• Be aware of public holidays and traditional holiday periods – if you are expecting schools to send entries from pupils, check term dates as a closing date during school holidays effectively puts schools under pressure to send entries by the end of term regardless of the actual closing date
  • Be clear about whether you expect entries to be actually received by the closing date or postmarked before the closing date, in the latter case allow time for postmarked entries to be received
  • Ensure the closing date is on the entry form and all publicity
  • Be strict: allowing a few days for entries postmarked before the closing date is fine, but allowing entries postmarked after the closing date may be seen as unfair by entrants who did manage to get their entries in before the deadline. In the real world, writers work to deadlines.

Competition Administration

  • Ensure that by entering the competition, entrants have agreed to comply with ALL competition rules. This avoids any disputes or misunderstandings later
  • Poetry competition entries follow the same pattern: a dribble as the competition is announced and then 90% of entries will be received in the days just before the closing date
  • From an entrant’s viewpoint it is easier to have one point of contact for entry – eg one email address and/or one postal address. Whichever address is used, ensure the competition administrator has access to collect entries throughout the duration of the competition
  • If entries are anonymous, use a numbering system to identify each poem (some poems may have the same or similar titles)
  • Incorporate a system for indicating where poems are by the same poet, eg allocate a number to each poet and a letter to each poem by that poet so 1a, 1b, 1c, 1d, are different poems by the same poet but 2a is a poem by a different poet
  • Allow for different poems by the same poet to arrive at separate times – some poets may send in an entry early on and then make a second entry of poems nearer the closing date
  • If a font is not specified, entrants may send in poems typed in different fonts, particularly if they send in more than one entry
  • Ensure the competition administrator has time to comply with the time scale for getting entries (or copies of entries) to the judge(s) and who will discard entries that don’t comply with the competition rules
  • Plan how prize-winning entrants will learn of the results – will there be a prize-giving ceremony or will the prize-winners be notified by post or will you simply post results on a website with publicity being sent to the media?
  • How will entrants find out about results – if they enclose an SAE or send an email address, will they receive individual notification? The competition administrator will need a system to record which entrant should be notified of results and how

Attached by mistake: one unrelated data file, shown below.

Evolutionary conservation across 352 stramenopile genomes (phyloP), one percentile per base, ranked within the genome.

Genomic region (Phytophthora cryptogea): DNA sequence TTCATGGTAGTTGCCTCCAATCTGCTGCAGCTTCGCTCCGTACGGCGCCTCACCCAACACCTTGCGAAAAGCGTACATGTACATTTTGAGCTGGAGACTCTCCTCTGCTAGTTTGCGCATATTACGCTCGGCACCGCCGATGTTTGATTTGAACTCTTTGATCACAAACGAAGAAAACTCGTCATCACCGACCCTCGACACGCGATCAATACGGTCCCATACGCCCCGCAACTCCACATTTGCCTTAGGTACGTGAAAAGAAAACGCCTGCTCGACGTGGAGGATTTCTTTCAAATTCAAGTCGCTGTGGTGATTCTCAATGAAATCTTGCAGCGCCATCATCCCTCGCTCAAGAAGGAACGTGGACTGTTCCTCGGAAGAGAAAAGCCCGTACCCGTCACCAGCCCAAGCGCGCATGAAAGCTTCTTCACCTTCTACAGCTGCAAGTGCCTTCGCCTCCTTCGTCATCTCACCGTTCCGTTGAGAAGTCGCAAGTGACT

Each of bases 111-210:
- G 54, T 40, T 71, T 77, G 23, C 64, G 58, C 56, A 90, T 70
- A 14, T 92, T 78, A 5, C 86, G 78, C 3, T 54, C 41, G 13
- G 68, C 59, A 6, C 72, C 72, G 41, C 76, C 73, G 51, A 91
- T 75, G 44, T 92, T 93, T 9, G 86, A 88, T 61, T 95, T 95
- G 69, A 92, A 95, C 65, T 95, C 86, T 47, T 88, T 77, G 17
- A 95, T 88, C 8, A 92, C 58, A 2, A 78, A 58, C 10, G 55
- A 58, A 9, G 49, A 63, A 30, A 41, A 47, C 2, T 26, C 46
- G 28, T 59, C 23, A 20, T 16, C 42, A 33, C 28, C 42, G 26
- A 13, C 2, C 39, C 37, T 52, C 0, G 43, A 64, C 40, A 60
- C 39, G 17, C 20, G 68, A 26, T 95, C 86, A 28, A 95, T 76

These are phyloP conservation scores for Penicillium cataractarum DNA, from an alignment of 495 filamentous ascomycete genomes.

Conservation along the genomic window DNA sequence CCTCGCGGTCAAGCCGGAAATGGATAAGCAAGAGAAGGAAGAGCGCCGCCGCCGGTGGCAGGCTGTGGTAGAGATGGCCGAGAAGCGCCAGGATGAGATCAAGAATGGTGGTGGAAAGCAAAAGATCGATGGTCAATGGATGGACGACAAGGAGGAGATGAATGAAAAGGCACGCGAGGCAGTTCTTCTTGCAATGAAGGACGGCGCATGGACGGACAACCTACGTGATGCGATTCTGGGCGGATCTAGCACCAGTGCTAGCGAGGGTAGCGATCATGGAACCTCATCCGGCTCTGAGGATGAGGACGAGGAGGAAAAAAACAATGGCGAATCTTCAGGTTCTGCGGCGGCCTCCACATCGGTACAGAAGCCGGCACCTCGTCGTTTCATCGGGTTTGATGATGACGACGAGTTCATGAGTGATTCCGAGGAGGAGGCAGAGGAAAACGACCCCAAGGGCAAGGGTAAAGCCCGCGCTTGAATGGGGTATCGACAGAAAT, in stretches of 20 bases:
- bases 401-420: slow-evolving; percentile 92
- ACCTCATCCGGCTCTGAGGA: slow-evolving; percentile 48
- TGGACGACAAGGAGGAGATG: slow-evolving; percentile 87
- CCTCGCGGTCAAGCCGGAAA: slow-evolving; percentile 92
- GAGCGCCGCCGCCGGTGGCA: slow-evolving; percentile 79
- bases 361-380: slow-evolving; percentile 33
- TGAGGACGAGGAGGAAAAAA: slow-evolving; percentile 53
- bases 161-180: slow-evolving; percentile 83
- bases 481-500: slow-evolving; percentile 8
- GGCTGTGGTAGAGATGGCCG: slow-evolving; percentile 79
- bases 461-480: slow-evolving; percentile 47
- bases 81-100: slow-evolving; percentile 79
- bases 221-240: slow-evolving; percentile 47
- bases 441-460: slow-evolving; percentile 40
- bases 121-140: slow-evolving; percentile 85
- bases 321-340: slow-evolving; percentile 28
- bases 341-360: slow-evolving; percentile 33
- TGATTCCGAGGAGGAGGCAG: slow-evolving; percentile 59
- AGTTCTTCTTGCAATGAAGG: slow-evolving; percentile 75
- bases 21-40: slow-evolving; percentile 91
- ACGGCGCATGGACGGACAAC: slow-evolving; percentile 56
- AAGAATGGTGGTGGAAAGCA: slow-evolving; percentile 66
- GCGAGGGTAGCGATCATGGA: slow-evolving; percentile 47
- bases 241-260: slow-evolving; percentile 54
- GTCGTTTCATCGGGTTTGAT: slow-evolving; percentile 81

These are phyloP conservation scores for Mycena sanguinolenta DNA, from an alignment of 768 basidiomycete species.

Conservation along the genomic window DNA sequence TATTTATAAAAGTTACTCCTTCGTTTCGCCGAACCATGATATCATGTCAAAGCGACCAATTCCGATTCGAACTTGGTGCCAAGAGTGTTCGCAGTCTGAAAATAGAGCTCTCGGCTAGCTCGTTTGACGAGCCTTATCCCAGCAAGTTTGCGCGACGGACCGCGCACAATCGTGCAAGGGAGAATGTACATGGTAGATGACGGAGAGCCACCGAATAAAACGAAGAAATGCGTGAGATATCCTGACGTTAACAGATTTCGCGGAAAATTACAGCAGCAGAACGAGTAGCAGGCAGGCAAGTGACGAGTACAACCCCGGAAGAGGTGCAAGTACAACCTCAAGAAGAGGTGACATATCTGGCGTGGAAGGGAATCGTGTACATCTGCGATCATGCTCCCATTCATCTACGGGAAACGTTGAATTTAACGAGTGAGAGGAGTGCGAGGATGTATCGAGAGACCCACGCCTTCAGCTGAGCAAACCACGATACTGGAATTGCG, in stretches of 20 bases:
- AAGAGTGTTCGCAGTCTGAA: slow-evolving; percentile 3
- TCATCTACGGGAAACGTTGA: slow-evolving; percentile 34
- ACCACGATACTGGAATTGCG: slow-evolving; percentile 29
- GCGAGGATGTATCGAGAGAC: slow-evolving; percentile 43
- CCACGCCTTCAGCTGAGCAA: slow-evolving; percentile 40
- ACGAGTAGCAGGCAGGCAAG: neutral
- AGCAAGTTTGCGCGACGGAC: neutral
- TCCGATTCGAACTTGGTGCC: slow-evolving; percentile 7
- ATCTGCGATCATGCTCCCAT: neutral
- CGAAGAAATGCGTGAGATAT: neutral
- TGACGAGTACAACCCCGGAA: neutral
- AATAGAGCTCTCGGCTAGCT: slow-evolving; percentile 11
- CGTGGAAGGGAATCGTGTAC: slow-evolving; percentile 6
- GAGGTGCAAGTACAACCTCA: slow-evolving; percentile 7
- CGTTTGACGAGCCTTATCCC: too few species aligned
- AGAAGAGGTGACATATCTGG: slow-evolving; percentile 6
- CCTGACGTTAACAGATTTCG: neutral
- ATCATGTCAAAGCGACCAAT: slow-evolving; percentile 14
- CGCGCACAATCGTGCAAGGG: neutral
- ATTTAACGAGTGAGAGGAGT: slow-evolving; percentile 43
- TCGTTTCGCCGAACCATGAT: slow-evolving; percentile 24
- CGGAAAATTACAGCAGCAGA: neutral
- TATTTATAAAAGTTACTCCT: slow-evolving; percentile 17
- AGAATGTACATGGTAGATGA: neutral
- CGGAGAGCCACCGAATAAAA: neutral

• If the judge is providing feedback or critiques, how will these be sent to the relevant entrants? The competition administrator will need to have a system of flagging which entrant is expecting what level of critique
  • If producing a competition anthology, decide in advance whether the anthology will just include prize-winning poems or prize-winning and shortlisted entries and whether it will include a judge’s report along with an introduction about the competition and how many entries there were. If producing an anthology, factor in production times to the competition timescale.

Judging

  • Ensure the judge or judges know what is expected of them before they agree to judge, ie:
    • The timescale of the competition
    • The absolute deadline for getting results back to the competition administrator
    • How many prizes to award and whether prizes are restricted to one per poet
    • Whether there are any separate categories to judge
    • When they will receive the entries
    • Whether they will receive all the entries or just a shortlist
    • Whether they will be expected to write a judge’s report
    • Will they be expected to write critiques on the entries
    • Payment for judging (do not expect judges to provide their services for free or for the privilege of judging your competition)
    • The competition rules and whether the judge is expected to weed out any disqualified entries or whether the competition administrator is expected to discard any entries that do not comply with the rules before sending entries to the judge
    • Whether they will be expected to attend any prize-giving events and whether there is a separate payment and what expenses (travel, overnight stay, etc) are available and if so when and where the prize-giving will be and whether they themselves will be handing prizes to the prize-winning poets or a representative of the administrators will do so
  • Will there be a filter judge or panel drawing up a shortlist. Discuss with the judge, some judges will prefer to read all entries, some prefer to have a shortlist of best entries drawn up. Ensure this is included in publicity and mentioned on any entry forms
  • Do not contact the judge in the period between confirming the judge has received the entries and the agreed deadline for delivering the results. The judge is likely to be doing other work and will not appreciate the interruption.

Results and Post Competition Publicity

  • Double check the names of prize-winners are correct before making any announcements – especially any live announcements at a prize-giving event
  • Ensure entrants who applied to be send the results get the results before any publicity is done
  • Let prize-winners (who may not have applied to be sent the results) know before any publicity is done. It is courteous and saves embarrassment and misunderstandings if prize-winners know before any publicity events
  • Check prize-winners can attend the prize-giving event (if there is one) and have a plan in place in case they can’t. Let prize-winners know if any expenses are available for travelling and accommodation (depending on how far they are travelling) and how formal an event it will be. Consider letting the prize-winners know they have won something (even if not which prize they have won) – they are not professional actors waiting to see if they have won a gold statuette but poets unaccustomed to goldfish bowls